The Puppet Master series' continuity has been all over the place over the years, but the one installment with the most elements that have been retconned or ignored is part II. One of those elements is a flashback Toulon has to when he first learned the secrets of Osiris, told to him by a sorcerer in Cairo while Toulon and Elsa were there to do a puppet show version of Faust in 1912. Later installment Retro Puppet Master would show Toulon learning how to give his puppets life in 1902 Paris, completely disregarding Puppet Master II's version of the story.

Eventually, Toulon makes his presence known to the investigators, introducing himself as Eriquee Chaneé (there's a reference to genre stars Lon Chaney Sr. and Jr. in there), and instantly becoming deeply smitten with the head of the group, Carolyn Bramwell, who he believes to be the reincarnation of his long-lost wife Elsa, who was killed by the Nazis. (Her death is shown in the prequel Puppet Master III: Toulon's Revenge.)

Toulon has a rival for Carolyn's affections in the form of Camille's motorcycle-riding, Western novel-writing son Michael, and of course Carolyn is more interested in the regular guy that the attic-dwelling weirdo.

Another thing about Puppet Master II that doesn't jibe with the rest of the series is the villainy of Andre Toulon. Toulon was never a bad guy other than here, where he's an evil murderer who even betrays his puppets - leading them to believe that he plans to restore them to their former selves, and then revealing that he's merely using them so he can pass his lifeforce into a mannequin body, and then put Carolyn's lifeforce into a female mannequin, reuniting him with Elsa in plastic form.

The way I have always justified Toulon's bad guy turn in this one is with a line of dialogue in which he says he endured "a half century of nightmares" while dead... Surely that could drive anyone insane.

The craziest thing Toulon does in the movie is admit to the puppets that he's been lying to them and using them. That never goes down well.

The story Pabian came up with is fine for a horror movie, all the bandaged madman/reincarnated beloved stuff is classic horror, it just wasn't executed all that well.

I may find Puppet Master II to be one of the lesser entries in the series, but Allen and his crew certainly delivered when it came to the special effects. In addition to introducing the awesome-looking, bullet-toothed, flamethrowing puppet Torch, who has rarely turned up in any following films because he's too complicated to deal with, this movie also features the best effects moment in the entire franchise, a shot that shows the puppet Blade taking a running leap off a bed, landing on his feet and continuing to run across the room, toward a screaming, cowering victim (played by actress Charlie Spradling, who became Full Moon's spokesmodel for a while after this.) The movie as a whole isn't all that great, but that shot of Blade is incredible.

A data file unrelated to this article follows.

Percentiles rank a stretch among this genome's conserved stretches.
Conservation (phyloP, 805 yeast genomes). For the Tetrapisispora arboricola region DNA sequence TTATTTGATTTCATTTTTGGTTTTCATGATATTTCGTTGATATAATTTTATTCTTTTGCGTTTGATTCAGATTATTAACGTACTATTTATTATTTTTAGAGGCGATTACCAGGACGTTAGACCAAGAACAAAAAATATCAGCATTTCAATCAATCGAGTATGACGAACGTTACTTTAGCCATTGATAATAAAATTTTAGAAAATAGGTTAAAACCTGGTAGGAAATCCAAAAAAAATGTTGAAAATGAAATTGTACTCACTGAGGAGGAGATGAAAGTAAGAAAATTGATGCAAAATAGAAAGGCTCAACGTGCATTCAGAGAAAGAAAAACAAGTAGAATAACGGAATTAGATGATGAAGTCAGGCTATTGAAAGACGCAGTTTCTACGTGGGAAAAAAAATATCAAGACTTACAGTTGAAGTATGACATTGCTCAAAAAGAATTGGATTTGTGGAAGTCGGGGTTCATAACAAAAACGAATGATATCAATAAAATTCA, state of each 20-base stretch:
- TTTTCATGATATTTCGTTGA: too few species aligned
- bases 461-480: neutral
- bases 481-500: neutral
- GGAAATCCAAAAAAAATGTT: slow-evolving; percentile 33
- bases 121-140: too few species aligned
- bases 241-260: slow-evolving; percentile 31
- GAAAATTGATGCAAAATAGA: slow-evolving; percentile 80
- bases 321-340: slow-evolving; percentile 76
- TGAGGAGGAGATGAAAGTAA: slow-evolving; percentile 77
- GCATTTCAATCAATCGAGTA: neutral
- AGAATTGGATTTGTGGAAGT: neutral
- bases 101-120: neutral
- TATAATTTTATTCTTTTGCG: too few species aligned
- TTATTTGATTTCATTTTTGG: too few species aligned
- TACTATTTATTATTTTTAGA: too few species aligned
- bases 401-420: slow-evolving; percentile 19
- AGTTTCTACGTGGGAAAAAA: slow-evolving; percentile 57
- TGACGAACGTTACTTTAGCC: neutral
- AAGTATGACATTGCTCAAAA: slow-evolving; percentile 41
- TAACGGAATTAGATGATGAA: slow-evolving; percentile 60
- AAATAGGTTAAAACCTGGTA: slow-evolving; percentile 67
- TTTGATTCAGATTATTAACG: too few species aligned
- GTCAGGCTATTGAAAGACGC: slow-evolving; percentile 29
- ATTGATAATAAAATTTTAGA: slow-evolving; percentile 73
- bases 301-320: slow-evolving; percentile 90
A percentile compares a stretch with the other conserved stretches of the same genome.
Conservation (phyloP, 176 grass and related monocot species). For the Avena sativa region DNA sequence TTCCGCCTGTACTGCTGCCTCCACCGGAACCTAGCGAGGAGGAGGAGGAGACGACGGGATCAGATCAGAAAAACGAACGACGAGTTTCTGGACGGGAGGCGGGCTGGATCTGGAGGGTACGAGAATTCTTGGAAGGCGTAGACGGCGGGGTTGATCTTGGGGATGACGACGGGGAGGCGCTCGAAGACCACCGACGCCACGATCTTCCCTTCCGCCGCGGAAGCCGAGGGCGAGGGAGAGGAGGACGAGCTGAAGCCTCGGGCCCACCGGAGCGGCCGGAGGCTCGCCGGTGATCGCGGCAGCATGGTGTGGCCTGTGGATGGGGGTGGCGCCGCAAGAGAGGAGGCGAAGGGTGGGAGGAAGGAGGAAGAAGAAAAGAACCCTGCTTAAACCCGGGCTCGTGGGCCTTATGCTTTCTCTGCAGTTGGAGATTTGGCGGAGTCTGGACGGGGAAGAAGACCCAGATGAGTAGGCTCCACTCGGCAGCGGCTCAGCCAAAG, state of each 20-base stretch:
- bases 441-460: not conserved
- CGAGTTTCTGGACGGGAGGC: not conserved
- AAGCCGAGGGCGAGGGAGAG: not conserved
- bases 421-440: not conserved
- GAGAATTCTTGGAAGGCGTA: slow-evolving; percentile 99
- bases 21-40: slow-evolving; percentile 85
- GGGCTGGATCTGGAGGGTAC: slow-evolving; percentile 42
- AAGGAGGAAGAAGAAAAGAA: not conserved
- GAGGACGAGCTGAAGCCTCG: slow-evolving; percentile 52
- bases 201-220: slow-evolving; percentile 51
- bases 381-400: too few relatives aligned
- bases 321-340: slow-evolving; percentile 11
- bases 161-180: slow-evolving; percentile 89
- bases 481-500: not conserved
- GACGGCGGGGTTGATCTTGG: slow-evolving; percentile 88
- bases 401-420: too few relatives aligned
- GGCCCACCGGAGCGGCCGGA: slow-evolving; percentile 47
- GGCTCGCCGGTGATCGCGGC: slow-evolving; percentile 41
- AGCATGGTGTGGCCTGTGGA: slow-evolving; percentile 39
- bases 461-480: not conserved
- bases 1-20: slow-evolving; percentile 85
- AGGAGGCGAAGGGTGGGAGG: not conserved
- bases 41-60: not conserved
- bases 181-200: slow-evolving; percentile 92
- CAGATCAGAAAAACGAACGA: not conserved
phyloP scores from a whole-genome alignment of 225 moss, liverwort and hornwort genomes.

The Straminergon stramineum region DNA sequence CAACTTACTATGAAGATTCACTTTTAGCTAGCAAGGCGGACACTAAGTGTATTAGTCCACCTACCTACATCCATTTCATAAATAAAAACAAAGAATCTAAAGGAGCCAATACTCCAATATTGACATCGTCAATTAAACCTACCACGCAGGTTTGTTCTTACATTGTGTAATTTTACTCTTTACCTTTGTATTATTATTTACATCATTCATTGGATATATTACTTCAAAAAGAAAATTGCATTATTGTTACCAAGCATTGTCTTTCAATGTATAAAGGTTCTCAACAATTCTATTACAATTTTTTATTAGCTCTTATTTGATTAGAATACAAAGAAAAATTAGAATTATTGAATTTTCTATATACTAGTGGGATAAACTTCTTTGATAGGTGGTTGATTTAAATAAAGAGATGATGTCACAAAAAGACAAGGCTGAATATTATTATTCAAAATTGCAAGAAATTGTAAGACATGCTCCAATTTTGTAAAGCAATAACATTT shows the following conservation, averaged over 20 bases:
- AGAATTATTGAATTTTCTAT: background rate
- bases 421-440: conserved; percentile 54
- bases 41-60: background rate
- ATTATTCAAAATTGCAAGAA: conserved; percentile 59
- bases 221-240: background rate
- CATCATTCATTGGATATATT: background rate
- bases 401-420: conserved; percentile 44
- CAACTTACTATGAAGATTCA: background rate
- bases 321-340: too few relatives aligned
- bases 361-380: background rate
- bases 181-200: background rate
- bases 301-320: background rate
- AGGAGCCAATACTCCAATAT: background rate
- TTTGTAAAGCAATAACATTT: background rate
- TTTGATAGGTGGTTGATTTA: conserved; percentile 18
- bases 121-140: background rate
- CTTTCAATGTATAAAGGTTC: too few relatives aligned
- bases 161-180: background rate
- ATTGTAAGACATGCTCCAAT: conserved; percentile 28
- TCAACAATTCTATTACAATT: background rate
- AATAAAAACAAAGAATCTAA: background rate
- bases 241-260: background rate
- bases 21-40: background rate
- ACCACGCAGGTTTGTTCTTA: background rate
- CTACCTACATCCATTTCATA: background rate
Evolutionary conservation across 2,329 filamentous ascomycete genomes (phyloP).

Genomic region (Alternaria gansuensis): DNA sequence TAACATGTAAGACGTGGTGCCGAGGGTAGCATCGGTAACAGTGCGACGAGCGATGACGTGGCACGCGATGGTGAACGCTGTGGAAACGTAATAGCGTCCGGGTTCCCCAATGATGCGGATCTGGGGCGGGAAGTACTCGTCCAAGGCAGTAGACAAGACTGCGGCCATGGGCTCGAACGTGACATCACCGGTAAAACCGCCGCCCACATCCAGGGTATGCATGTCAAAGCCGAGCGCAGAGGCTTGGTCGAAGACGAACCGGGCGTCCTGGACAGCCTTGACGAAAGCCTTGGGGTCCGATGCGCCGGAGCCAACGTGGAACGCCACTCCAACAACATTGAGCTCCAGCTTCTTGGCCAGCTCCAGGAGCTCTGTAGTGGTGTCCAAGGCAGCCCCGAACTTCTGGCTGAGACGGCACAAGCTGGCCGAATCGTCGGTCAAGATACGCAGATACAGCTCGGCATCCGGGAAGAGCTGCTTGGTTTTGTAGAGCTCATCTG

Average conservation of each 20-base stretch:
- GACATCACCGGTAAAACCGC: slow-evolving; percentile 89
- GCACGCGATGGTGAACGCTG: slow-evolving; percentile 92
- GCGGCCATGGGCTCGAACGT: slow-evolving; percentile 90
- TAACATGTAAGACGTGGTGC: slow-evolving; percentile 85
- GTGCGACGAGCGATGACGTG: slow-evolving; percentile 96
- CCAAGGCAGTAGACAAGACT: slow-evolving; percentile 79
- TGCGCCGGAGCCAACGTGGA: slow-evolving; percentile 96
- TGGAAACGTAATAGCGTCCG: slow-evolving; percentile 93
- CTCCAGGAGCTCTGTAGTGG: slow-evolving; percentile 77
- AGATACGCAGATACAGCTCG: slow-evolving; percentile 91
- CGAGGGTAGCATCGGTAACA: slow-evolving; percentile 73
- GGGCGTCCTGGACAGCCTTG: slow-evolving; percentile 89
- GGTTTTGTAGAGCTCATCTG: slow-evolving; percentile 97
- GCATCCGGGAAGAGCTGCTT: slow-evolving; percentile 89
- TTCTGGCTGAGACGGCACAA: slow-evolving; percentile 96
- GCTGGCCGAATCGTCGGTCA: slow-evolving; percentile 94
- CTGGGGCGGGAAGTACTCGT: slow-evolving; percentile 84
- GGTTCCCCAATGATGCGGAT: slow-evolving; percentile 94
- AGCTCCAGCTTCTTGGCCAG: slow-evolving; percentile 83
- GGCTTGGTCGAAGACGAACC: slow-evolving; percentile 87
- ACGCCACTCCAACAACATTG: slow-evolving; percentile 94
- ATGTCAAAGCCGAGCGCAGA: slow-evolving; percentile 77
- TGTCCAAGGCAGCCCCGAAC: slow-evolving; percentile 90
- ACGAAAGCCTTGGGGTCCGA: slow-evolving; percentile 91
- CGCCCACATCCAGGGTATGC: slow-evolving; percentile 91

Puppet Master II was actually the first installment of the series that I ever saw, although when seven-year-old me saw it on the video store shelf in 1991, I thought it was a sequel to another killer doll movie I enjoyed, Stuart Gordon's 1987 film Dolls (also a Charles Band production). I had watched Dolls several times on cable television, and yet never knew what its title was. That it might be called Puppet Master seemed like a good possibility to me. Once I started watching it, Puppet Master II was definitely not what I had been expecting, but it did pull me in and I've been a devoted fan of the franchise ever since. It doesn't hold up so well for me now, but it is the one that kicked off my Puppet Master fandom.